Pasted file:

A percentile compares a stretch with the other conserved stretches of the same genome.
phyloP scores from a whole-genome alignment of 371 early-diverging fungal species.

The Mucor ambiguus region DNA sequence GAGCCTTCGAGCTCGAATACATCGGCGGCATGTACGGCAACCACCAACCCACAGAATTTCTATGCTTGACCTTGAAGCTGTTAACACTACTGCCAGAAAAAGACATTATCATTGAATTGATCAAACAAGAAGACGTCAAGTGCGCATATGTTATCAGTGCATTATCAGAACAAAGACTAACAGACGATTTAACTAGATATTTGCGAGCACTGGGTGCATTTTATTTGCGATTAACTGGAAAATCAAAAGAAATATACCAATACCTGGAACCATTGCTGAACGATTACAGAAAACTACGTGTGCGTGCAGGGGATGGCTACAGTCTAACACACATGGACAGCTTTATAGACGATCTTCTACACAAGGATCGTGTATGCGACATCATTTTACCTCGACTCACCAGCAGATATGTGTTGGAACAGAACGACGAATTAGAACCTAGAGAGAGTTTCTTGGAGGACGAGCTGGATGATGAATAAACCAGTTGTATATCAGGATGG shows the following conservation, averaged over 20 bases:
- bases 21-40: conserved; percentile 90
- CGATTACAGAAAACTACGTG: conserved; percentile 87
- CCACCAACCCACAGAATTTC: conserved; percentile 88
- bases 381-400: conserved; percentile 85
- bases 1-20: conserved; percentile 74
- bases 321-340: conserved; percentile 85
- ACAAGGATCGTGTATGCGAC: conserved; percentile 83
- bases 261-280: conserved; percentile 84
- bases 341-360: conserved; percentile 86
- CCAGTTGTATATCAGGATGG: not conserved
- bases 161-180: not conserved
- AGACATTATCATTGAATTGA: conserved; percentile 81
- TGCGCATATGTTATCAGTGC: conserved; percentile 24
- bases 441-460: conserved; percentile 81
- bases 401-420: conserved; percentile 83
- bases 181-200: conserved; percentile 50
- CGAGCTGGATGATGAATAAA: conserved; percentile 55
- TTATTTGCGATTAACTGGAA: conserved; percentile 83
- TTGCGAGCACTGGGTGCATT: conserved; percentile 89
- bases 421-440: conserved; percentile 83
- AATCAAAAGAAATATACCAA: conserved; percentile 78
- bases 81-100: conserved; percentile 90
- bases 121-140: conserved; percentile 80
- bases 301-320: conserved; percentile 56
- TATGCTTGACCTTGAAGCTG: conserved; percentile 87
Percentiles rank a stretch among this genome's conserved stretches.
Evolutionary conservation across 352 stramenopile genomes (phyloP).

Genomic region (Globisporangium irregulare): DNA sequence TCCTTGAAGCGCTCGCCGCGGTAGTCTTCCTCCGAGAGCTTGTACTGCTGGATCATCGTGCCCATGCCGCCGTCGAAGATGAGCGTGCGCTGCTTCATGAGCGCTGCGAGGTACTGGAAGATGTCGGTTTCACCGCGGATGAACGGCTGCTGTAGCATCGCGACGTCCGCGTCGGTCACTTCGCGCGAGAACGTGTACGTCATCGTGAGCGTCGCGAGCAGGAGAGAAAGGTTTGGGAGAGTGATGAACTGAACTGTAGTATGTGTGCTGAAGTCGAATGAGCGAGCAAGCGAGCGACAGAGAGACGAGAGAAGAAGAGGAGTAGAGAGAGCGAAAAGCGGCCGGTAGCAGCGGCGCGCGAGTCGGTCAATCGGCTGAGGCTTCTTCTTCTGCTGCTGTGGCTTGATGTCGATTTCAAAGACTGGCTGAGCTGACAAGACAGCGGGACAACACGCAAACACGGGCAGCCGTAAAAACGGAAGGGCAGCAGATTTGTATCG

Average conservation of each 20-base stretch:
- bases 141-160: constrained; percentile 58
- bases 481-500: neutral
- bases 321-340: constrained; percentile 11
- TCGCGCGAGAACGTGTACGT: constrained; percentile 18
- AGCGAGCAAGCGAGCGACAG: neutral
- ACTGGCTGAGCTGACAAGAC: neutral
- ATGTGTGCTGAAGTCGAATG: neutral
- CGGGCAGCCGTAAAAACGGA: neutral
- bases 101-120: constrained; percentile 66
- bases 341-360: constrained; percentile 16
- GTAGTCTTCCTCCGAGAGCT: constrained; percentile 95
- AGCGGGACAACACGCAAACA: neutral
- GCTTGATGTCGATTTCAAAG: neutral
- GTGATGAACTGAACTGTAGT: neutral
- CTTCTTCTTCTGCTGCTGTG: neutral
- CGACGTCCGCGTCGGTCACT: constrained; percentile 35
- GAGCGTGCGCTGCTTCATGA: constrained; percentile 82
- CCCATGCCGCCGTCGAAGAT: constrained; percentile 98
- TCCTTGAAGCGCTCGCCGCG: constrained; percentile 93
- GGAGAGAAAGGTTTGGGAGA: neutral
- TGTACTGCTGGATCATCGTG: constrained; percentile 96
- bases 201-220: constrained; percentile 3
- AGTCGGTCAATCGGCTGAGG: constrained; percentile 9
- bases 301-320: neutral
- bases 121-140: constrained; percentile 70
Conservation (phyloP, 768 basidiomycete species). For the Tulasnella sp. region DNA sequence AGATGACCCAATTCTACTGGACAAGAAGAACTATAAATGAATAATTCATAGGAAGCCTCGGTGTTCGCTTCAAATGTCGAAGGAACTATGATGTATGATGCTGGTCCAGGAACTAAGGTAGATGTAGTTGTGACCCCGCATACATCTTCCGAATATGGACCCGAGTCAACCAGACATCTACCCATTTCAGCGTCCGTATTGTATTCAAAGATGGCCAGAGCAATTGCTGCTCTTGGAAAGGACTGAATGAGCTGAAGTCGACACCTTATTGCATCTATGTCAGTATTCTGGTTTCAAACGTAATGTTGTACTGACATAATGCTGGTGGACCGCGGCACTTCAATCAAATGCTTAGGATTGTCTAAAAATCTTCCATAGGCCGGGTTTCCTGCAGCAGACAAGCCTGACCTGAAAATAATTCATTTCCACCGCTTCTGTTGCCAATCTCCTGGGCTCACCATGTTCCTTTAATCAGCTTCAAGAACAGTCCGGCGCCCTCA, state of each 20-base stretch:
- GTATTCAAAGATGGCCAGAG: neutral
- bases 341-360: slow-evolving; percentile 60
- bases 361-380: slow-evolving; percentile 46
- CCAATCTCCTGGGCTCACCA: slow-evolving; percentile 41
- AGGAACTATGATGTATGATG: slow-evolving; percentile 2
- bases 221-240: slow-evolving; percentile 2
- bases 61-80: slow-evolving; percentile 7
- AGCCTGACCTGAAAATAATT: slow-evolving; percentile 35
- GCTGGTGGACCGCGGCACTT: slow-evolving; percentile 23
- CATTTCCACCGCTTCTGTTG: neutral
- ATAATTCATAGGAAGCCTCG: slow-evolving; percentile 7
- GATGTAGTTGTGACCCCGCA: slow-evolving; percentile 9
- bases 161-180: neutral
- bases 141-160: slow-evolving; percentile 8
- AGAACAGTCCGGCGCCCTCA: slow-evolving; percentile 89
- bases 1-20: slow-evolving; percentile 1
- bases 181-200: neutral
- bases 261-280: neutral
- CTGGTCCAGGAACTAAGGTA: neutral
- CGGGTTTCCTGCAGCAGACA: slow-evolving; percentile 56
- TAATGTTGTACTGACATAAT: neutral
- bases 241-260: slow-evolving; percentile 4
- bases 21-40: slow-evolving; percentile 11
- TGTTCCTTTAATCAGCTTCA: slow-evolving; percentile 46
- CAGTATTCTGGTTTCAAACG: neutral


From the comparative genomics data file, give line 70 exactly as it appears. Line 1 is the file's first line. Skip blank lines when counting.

- GATGTAGTTGTGACCCCGCA: slow-evolving; percentile 9